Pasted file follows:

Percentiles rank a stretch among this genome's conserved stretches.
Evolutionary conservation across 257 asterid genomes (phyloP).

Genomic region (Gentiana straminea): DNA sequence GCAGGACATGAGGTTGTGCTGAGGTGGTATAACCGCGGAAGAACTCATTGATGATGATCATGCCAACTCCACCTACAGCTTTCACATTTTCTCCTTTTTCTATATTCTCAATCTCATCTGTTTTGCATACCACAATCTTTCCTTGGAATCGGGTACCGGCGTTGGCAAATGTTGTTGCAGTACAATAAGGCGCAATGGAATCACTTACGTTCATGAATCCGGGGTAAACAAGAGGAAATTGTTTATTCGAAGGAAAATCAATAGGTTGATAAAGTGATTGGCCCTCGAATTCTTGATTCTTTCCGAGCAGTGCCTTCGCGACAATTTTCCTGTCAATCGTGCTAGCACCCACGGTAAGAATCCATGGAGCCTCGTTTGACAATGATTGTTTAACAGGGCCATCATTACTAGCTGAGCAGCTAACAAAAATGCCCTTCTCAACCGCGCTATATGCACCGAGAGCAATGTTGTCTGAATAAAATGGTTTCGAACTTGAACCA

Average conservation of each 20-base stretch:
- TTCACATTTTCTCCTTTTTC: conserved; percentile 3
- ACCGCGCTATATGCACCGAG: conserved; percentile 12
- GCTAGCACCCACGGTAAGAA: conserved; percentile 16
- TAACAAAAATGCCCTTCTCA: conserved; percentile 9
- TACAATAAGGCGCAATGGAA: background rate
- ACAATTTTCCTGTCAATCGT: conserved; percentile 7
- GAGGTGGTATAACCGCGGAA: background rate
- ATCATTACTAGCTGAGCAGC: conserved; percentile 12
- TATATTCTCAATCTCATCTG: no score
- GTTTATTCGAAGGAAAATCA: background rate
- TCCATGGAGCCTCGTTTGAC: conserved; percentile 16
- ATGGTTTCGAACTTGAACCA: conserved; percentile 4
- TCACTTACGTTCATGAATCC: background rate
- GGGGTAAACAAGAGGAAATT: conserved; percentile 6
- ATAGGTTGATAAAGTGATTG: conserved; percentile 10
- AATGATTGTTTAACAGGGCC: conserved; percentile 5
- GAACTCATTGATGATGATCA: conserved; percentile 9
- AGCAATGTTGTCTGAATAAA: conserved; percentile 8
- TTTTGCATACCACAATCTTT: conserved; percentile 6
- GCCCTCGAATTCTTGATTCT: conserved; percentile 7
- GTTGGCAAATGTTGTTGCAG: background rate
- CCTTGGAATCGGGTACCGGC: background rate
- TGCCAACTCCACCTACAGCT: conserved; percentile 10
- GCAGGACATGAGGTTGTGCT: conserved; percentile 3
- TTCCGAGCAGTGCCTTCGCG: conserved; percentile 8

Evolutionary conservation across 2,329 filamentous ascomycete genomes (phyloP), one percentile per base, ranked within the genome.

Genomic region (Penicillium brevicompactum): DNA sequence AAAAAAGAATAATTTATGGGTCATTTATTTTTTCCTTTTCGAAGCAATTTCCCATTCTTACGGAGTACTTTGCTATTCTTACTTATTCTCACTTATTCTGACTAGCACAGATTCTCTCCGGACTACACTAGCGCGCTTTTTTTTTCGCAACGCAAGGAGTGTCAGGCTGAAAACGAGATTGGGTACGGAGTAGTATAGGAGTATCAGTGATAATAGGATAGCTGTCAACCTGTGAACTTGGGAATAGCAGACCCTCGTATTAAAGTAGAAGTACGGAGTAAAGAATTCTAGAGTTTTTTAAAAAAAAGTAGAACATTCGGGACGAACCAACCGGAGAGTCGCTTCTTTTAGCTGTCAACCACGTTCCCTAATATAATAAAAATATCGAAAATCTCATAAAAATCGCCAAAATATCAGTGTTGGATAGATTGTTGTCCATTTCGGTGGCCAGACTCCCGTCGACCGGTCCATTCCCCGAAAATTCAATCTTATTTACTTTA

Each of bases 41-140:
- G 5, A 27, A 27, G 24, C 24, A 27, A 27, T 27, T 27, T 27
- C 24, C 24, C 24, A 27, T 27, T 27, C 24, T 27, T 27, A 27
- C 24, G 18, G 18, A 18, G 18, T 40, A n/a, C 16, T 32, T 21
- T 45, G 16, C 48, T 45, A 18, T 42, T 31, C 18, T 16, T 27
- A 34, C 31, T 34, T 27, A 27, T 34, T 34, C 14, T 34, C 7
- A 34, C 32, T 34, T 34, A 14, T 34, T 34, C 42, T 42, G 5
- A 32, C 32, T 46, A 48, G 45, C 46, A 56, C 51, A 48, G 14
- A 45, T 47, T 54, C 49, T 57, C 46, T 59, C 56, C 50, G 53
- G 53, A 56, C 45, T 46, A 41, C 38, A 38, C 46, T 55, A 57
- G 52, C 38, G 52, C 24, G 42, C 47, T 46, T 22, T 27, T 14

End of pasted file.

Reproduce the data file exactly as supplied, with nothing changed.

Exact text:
Percentiles rank a stretch among this genome's conserved stretches.
Evolutionary conservation across 257 asterid genomes (phyloP).

Genomic region (Gentiana straminea): DNA sequence GCAGGACATGAGGTTGTGCTGAGGTGGTATAACCGCGGAAGAACTCATTGATGATGATCATGCCAACTCCACCTACAGCTTTCACATTTTCTCCTTTTTCTATATTCTCAATCTCATCTGTTTTGCATACCACAATCTTTCCTTGGAATCGGGTACCGGCGTTGGCAAATGTTGTTGCAGTACAATAAGGCGCAATGGAATCACTTACGTTCATGAATCCGGGGTAAACAAGAGGAAATTGTTTATTCGAAGGAAAATCAATAGGTTGATAAAGTGATTGGCCCTCGAATTCTTGATTCTTTCCGAGCAGTGCCTTCGCGACAATTTTCCTGTCAATCGTGCTAGCACCCACGGTAAGAATCCATGGAGCCTCGTTTGACAATGATTGTTTAACAGGGCCATCATTACTAGCTGAGCAGCTAACAAAAATGCCCTTCTCAACCGCGCTATATGCACCGAGAGCAATGTTGTCTGAATAAAATGGTTTCGAACTTGAACCA

Average conservation of each 20-base stretch:
- TTCACATTTTCTCCTTTTTC: conserved; percentile 3
- ACCGCGCTATATGCACCGAG: conserved; percentile 12
- GCTAGCACCCACGGTAAGAA: conserved; percentile 16
- TAACAAAAATGCCCTTCTCA: conserved; percentile 9
- TACAATAAGGCGCAATGGAA: background rate
- ACAATTTTCCTGTCAATCGT: conserved; percentile 7
- GAGGTGGTATAACCGCGGAA: background rate
- ATCATTACTAGCTGAGCAGC: conserved; percentile 12
- TATATTCTCAATCTCATCTG: no score
- GTTTATTCGAAGGAAAATCA: background rate
- TCCATGGAGCCTCGTTTGAC: conserved; percentile 16
- ATGGTTTCGAACTTGAACCA: conserved; percentile 4
- TCACTTACGTTCATGAATCC: background rate
- GGGGTAAACAAGAGGAAATT: conserved; percentile 6
- ATAGGTTGATAAAGTGATTG: conserved; percentile 10
- AATGATTGTTTAACAGGGCC: conserved; percentile 5
- GAACTCATTGATGATGATCA: conserved; percentile 9
- AGCAATGTTGTCTGAATAAA: conserved; percentile 8
- TTTTGCATACCACAATCTTT: conserved; percentile 6
- GCCCTCGAATTCTTGATTCT: conserved; percentile 7
- GTTGGCAAATGTTGTTGCAG: background rate
- CCTTGGAATCGGGTACCGGC: background rate
- TGCCAACTCCACCTACAGCT: conserved; percentile 10
- GCAGGACATGAGGTTGTGCT: conserved; percentile 3
- TTCCGAGCAGTGCCTTCGCG: conserved; percentile 8

Evolutionary conservation across 2,329 filamentous ascomycete genomes (phyloP), one percentile per base, ranked within the genome.

Genomic region (Penicillium brevicompactum): DNA sequence AAAAAAGAATAATTTATGGGTCATTTATTTTTTCCTTTTCGAAGCAATTTCCCATTCTTACGGAGTACTTTGCTATTCTTACTTATTCTCACTTATTCTGACTAGCACAGATTCTCTCCGGACTACACTAGCGCGCTTTTTTTTTCGCAACGCAAGGAGTGTCAGGCTGAAAACGAGATTGGGTACGGAGTAGTATAGGAGTATCAGTGATAATAGGATAGCTGTCAACCTGTGAACTTGGGAATAGCAGACCCTCGTATTAAAGTAGAAGTACGGAGTAAAGAATTCTAGAGTTTTTTAAAAAAAAGTAGAACATTCGGGACGAACCAACCGGAGAGTCGCTTCTTTTAGCTGTCAACCACGTTCCCTAATATAATAAAAATATCGAAAATCTCATAAAAATCGCCAAAATATCAGTGTTGGATAGATTGTTGTCCATTTCGGTGGCCAGACTCCCGTCGACCGGTCCATTCCCCGAAAATTCAATCTTATTTACTTTA

Each of bases 41-140:
- G 5, A 27, A 27, G 24, C 24, A 27, A 27, T 27, T 27, T 27
- C 24, C 24, C 24, A 27, T 27, T 27, C 24, T 27, T 27, A 27
- C 24, G 18, G 18, A 18, G 18, T 40, A n/a, C 16, T 32, T 21
- T 45, G 16, C 48, T 45, A 18, T 42, T 31, C 18, T 16, T 27
- A 34, C 31, T 34, T 27, A 27, T 34, T 34, C 14, T 34, C 7
- A 34, C 32, T 34, T 34, A 14, T 34, T 34, C 42, T 42, G 5
- A 32, C 32, T 46, A 48, G 45, C 46, A 56, C 51, A 48, G 14
- A 45, T 47, T 54, C 49, T 57, C 46, T 59, C 56, C 50, G 53
- G 53, A 56, C 45, T 46, A 41, C 38, A 38, C 46, T 55, A 57
- G 52, C 38, G 52, C 24, G 42, C 47, T 46, T 22, T 27, T 14